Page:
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Sober Life
by Sinclair Newton


Abuse & Antabuse


Sober Life

All right, I know it's August and Ibiza is a party and here's someone whinging about alcohol abuse.

Well, I thought, why not give you something to read while you've a hangover?

These sober days I'm thrilled to see someone like that, especially if they've fallen over and banged their head on the way to the finca from Es Paradis.

So - if you can keep your hands steady while you go for the all-day breakfast (with pictures of it outside the bar) - here goes. (I recommend the addition of a fat, red Ibicencan sobrasada sausage by the way, even though writing about it usually means Gary has to correct my spelling).

By the way, the other day I found a website from where you can actually email someone a free postcard of one of these breakfast concoctions. But I'll spare you that, unless you really, really want to see one, in which case send an email and I'll whistle up a greasy pan for you.

I thought, though I'm not really sure why, that as you siesta you might like to know a bit more about the drug called Antabuse that George Best made famous more Champagne years ago than I can remember.

Here's the idea: you take a tablet every day and if you give in and have a drink it makes you violently ill.

Of course you can cheat by planning ahead and just not keep on taking the tablets.

But there are ways round that, too. Any doctor can actually stop her or his patient drinking.

My GP has an American patient who has to go and see her every day at 10am and she has ready a glass of water and she actually watches as she swallows her gut-wrenching pill. It's worked so far, though she says that after a month she'll just have to trust her and say bye-bye, Miss American Highball.

There's no joined-together effort to stop heavy drinkers in the UK. Doing something about Drugs, or condemnation of them, are the vote-winners, as Tony Blair showed at the election by never, ever mentioning drinking. E stood for re-Election.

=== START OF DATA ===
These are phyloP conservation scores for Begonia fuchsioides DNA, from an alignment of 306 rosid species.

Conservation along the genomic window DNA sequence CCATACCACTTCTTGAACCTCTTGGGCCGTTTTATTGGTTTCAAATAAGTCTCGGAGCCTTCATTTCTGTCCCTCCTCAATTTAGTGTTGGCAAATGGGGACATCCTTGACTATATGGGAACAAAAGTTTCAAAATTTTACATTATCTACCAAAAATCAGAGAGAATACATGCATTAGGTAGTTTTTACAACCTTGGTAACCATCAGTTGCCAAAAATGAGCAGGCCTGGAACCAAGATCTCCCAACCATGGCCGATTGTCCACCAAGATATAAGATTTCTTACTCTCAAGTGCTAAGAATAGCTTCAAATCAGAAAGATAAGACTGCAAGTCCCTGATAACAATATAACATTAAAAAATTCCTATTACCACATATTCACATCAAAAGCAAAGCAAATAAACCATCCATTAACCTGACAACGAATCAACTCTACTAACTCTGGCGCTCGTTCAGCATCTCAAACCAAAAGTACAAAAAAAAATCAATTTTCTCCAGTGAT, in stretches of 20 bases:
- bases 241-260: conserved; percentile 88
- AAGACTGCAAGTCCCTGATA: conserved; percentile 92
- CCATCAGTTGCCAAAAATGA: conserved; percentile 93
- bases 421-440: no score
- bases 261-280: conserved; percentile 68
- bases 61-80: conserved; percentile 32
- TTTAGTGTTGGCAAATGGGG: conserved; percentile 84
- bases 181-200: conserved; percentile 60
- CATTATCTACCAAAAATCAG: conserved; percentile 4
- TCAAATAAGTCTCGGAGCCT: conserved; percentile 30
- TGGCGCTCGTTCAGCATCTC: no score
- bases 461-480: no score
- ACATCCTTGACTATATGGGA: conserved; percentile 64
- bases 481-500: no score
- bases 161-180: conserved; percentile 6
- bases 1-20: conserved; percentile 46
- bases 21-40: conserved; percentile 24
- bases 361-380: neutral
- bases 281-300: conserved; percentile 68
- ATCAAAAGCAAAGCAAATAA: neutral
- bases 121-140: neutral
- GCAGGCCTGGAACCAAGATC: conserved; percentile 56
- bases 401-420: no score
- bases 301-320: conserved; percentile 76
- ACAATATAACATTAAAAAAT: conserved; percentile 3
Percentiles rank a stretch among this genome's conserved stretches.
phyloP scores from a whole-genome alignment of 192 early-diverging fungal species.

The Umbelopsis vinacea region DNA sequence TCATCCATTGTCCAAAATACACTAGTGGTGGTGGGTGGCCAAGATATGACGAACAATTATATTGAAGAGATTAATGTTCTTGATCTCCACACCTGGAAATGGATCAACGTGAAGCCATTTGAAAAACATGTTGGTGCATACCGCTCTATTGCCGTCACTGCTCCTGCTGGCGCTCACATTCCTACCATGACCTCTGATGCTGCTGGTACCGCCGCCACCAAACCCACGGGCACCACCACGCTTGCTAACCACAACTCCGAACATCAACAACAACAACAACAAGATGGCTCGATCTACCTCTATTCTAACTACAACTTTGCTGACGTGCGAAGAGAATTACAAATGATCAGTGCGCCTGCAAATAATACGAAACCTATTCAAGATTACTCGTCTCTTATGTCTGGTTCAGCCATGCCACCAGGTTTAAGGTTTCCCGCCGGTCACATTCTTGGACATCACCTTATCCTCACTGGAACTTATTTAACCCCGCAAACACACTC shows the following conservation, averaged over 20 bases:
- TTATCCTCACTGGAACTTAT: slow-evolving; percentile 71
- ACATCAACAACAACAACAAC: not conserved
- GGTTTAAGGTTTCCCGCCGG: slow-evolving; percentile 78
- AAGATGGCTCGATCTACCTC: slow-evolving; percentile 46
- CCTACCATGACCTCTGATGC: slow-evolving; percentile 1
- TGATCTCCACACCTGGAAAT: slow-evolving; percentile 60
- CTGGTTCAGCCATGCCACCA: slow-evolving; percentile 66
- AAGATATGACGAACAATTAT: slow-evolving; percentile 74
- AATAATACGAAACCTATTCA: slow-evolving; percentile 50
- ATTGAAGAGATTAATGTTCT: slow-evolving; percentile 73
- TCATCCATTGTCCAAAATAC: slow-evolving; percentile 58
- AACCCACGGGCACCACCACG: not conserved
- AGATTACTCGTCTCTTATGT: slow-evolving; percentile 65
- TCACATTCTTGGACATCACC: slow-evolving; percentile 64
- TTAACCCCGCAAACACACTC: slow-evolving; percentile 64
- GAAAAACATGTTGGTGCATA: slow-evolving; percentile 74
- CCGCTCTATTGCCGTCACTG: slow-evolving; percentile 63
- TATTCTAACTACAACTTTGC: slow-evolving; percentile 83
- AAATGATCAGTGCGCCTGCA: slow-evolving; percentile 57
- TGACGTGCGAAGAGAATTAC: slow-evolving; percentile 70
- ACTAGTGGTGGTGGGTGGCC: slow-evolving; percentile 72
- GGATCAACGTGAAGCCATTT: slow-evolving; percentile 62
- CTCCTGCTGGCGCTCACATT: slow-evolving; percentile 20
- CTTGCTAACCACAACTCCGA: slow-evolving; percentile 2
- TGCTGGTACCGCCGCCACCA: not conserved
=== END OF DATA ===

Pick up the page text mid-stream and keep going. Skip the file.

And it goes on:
To get back. Antabuse was discovered by accident in Denmark during the Second World War when Dr. Jens Hald was researching a treatment for intestinal worms.

A chemical called disulfiram had been successfully used to treat scabies (don't even ask how they figured that one out).

Like a good doctor, he took the tablet every day himself along with his colleague Dr. Erik Jacobsen, to ensure it did no harm to humans (there's a nice phrase) and I wonder how many researchers would be prepared to still employ that tactic. Not that they had worms, of course, intestinal or otherwise. They were just testing that they didn't sprout hair on their foreheads or somewhere.

Usually they felt fine, but some days they were both violently ill and they suddenly realised it was when they had been for a drink together.
They were doctors, not alcoholics, or people on holiday in San Antonio, so they didn't drink EVERY day.

They tried it out on volunteers and I would have been a volunteer if I'd been there and known about it and they all reacted the same way, so they dropped their research.

Actually, it never struck them that they had found something worthwhile. That was down to a journalist who heard Dr. Jacobsen telling the story as a joke at a meeting of drug doctors in 1947. A lot of good alcoholics were born that year.

The reporter from the Copenhagen newspaper Berlingske Tidende was there and did the story and the good doctor was flooded with requests from people with drink problems who had been trying to stop on their own.

You see, there are alcoholics like that who will try anything to save their lives.

The idea is that even alcoholics like George Best would have to think twice before taking a drink after popping the pill, which is OK, so long as he did and you are and you do.

A quick technical note: Antabuse works by blocking the enzyme that converts acetaldehyde which you get from the alcohol and gets it out of your system, which means it builds up and makes you feel violently unpleasant. It's a condition called acetaldehydemia; a hangover that won't quit. A heavy duty one. (My spell-checker says that's a short sentence and I think it's right).

Just one drink will do and you are up for the full vomiting, laboured breathing, flushing, sweating, chest pains, throbbing headache and all that, it says here in a new paperback about food and drink intolerance called "Was It Something You Ate?" by John Emsley and Peter Fell, £7.99 (Oxford University Press: www.oup.com).

And you blamed it on the fish stew at Cala Tarida yesterday lunchtime!

They also give some tips for ordinary drinkers who've had too much (or are planning to).

What you are trying to do is to delay the absorption of alcohol when you start drinking and alleviate the symptoms of that there acetaldehydemia when you are recovering by the pool.

Because unlike me you are not a founder member of Can't Drink Won't Drink, here are their guidelines:

HAVE a glass of milk before you start drinking

STICK to one type of alcohol and occasionally have a soft drink

DRINK a pint of water before going to bed

EAT something sweet for breakfast, such as honey or jam with your sobrasada

AVOID drinks such as sherry

Personally I think that idea about a pint of water before going to bed would be a bit like… Well, I'll let you laze on the beach and think about that.


Sinclair Newton